The challenge lies, according to the star, in being able to shed his superstar persona and his acting style. It’s why he doesn’t play the same role twice. More than just variety, he’s looking to push past any ceiling. It’s also why Kwok couldn’t care less about ageing despite having first found fame as a heartthrob. “It’s a fact one must accept. Everyone gets old. This is normal and we can’t change this, so I think we need to accept the fact and embrace the process. I think at certain points, you can enjoy it as well. For example, in your youth, you might not have as many life experiences but as time goes on, you might get other things like a family or advance in your career. All of this experience is so valuable. Life is like this. Age is just a number,” he explains.
The star has in fact leaned into his age, seeing how it benefits his acting. “To play a character, you have to first find your direction. In the 2000s, my ambitions began to mature. I feel like one has to mature in order to be an actor, even if you’re playing a young person. It’s weird. You need a kind of texture that you only get when you get older and mature. For me, this was something I gained in the 2000s. When I started really getting into acting, William Chang Suk-ping was my biggest mentor. He broke apart my persona, the singer Aaron Kwok, and shaped me into a true actor. He gave me new inspiration, taught me what kind of attitude I should be looking for, what rules to follow and how to find the simplest way to play a character.
“The second person was Patrick Tam Ka-ming, the director of After This Our Exile. I think directors
and art directors look for and see different things. William Chang showed me that being an actor is letting go of oneself completely. When filming, a director’s expectations are so detailed. It’s all in the details. This observation made me realise that to make a good film, to be a good director or an actor, no detail is too small.”
This is the approach Kwok takes when trying to find roles that break through his existing body of work and the attitude the actor takes when breaking down the new roles he chooses to take on. How does he keep it fresh? How does Kwok separate himself from the indelible superstar persona to which he is so inextricably bound? His latest movie, Rob N Roll, is an exercise in precisely that. After playing heavier roles and winning accolades for them, Kwok’s newest role is that of a bandit with buck teeth. It’s meant to be a heist movie but the course of the narrative takes various comedic turns as the protagonist (Kwok) is thwarted by a pair of bumbling middle-aged men. The actor suggested the dental attachment to the director wanting to further disassociate from his regular, clean-cut, good-looks image.
“When I received the script for this film two years ago during the pandemic, especially given the atmosphere at the time, I felt like we needed lighter movies. I think lately my characters and the genres have been heavier so when I received the script for this movie, I thought that it was very special,” he recalls. “From the structure to the character, to their look, I felt like each one was fleshed out and unique. Especially when it came to my character, I thought, ‘I’ve played a lot of very positive, heroic characters like a policeman but such a complex antihero would give me lots of room for creative interpretation.’ There’s less room for interpretation when it comes to very positive righteous characters but for my character, who used to be a wrestler, coupled with the dark humour used in the movie, I felt like I could really bring out a complex, unique bandit.”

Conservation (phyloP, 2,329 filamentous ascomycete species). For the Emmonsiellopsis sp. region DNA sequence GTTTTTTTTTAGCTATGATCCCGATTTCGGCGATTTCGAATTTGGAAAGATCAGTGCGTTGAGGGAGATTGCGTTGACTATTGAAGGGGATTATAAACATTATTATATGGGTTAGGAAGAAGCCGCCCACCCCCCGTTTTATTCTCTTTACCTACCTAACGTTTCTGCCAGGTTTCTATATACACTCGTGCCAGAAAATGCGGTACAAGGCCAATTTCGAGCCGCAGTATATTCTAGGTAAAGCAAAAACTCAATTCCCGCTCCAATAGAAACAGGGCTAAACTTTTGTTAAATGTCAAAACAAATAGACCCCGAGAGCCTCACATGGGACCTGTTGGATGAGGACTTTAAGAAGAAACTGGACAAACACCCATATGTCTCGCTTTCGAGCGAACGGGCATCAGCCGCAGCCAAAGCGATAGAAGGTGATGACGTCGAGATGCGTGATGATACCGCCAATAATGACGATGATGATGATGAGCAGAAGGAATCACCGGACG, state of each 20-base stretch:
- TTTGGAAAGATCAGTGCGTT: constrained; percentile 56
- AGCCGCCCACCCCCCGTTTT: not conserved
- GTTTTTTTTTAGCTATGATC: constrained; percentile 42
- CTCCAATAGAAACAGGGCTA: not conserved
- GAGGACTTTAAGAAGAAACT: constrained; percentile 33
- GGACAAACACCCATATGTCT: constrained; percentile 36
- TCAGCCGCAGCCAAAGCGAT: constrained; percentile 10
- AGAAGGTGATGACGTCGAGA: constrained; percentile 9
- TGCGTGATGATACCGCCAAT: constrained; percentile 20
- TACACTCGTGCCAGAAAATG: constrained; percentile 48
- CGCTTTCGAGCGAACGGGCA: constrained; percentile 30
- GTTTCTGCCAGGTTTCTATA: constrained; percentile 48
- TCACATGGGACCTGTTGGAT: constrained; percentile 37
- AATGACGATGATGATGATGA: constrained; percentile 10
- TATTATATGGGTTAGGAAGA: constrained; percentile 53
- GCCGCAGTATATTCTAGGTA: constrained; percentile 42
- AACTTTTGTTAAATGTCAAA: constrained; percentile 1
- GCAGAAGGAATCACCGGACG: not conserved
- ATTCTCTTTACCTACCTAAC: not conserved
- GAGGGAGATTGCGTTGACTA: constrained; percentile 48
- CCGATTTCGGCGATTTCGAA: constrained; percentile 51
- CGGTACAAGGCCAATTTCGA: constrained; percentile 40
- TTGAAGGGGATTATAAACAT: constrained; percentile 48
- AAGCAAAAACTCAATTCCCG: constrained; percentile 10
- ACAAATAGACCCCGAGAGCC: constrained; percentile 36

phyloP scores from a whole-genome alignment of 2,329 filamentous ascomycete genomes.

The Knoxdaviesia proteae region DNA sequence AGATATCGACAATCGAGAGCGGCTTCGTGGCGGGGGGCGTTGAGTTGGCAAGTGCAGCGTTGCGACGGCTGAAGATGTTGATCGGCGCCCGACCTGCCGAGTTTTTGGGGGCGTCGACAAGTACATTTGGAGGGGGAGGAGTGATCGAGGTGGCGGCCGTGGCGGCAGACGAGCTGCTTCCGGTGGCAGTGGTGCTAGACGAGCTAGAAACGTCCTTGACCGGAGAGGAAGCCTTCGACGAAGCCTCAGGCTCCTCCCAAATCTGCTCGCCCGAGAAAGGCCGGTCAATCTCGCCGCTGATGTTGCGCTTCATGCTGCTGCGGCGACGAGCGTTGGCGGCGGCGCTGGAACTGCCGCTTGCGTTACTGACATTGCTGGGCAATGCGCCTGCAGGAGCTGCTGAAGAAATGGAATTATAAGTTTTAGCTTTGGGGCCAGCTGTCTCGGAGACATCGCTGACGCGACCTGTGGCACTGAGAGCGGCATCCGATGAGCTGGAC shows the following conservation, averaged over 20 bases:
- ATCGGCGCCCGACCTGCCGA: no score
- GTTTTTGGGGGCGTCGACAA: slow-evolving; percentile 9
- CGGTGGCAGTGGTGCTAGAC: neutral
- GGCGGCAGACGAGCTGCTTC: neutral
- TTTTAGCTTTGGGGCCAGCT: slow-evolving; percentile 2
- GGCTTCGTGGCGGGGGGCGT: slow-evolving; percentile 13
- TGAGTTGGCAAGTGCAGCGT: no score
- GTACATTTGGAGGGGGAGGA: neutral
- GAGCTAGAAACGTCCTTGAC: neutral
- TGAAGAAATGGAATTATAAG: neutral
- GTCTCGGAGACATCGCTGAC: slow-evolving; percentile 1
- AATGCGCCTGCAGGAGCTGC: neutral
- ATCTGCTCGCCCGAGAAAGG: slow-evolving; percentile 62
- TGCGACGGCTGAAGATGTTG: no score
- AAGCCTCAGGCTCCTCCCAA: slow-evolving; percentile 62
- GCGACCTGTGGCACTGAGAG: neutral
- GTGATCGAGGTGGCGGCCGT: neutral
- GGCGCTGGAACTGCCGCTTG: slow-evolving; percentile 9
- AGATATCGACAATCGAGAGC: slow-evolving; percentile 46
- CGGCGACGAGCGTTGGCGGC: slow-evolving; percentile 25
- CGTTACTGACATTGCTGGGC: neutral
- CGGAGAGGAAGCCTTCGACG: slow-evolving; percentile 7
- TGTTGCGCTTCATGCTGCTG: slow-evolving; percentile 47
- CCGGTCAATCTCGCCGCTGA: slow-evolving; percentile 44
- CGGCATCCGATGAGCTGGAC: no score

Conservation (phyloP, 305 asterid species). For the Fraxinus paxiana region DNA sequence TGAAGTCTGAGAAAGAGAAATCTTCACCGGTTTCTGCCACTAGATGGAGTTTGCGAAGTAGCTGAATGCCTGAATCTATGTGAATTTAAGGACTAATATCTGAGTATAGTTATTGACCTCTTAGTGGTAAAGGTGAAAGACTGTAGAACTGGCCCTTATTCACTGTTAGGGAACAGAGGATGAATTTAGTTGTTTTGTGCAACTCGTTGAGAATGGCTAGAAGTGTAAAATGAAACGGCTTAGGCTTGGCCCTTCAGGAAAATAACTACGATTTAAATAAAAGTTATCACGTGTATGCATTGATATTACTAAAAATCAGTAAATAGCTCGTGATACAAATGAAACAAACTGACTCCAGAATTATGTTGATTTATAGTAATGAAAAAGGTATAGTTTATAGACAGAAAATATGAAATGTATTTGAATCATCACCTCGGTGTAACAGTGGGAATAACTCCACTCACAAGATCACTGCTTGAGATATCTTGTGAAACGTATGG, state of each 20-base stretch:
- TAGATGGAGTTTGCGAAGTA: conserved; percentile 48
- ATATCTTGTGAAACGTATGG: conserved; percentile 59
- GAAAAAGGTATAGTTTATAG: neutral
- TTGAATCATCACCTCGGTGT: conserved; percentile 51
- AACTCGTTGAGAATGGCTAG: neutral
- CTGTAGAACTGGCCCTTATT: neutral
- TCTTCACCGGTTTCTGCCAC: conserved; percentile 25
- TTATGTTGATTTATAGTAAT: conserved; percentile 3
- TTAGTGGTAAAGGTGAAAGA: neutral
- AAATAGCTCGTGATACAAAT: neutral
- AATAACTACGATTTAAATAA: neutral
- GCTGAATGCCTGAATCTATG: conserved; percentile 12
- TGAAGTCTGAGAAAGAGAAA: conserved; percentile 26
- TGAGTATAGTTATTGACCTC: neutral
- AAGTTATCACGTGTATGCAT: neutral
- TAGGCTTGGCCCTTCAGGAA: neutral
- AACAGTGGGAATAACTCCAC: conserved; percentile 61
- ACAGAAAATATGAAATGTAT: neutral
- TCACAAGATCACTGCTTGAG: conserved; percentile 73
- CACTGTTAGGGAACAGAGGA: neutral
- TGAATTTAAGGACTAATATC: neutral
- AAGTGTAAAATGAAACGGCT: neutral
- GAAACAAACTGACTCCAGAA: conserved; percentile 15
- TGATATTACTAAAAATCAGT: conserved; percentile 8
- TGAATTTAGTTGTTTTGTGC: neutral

With the fake teeth, Kwok had to practise reading his lines over and over again. “Getting the support of the image director and the director gave me the confidence to develop the character with the teeth. I think compared to all my past movies, this is someone who’s completely different. Not only in his dialogue, but the whole character itself. I don’t think it’s been seen before and I really do think that it’s a breakthrough for me,” Kwok says proudly.
These days, while Kwok continues to strive professionally, he’s also a family man and philanthropist. Having established the Aaron Kwok Love and Concert International Charity Fund, the star whose hobbies include calligraphy (a new pastime he picked up during the pandemic) and race-car driving continues to drive for good causes. Reflecting on his fame, he says, “To become a public figure, it’s not just about whether or not you want fame, it’s something the audience and the media give to you. I’m very grateful and thankful for the support. After growing up, I can refocus on my family. I don’t really think about how to be a public figure especially as I’ve grown up and have a family and children now. The kind of love you give is different compared to when I was a bachelor. I’m so happy to be a father and husband.
“Life is full of different stages. Having a family is a different stage of my life. That’s life. You have to be willing to give. What’s most important is to complete some projects and spread some happiness. You have to keep pushing yourself. Success or failure is not always determined just by yourself. Even when I succeed, I don’t feel arrogant and similarly, if I fail, I don’t feel frustration. My outlook these days is much more relaxed. Having a good foundation in my life means I don’t feel like I need a lot. I think I already have enough. I’m content and happy. This, I hope, is the outlook of the average Joe. Don’t be too greedy – that’s a lesson I think that life teaches us and is a message we can share with others.”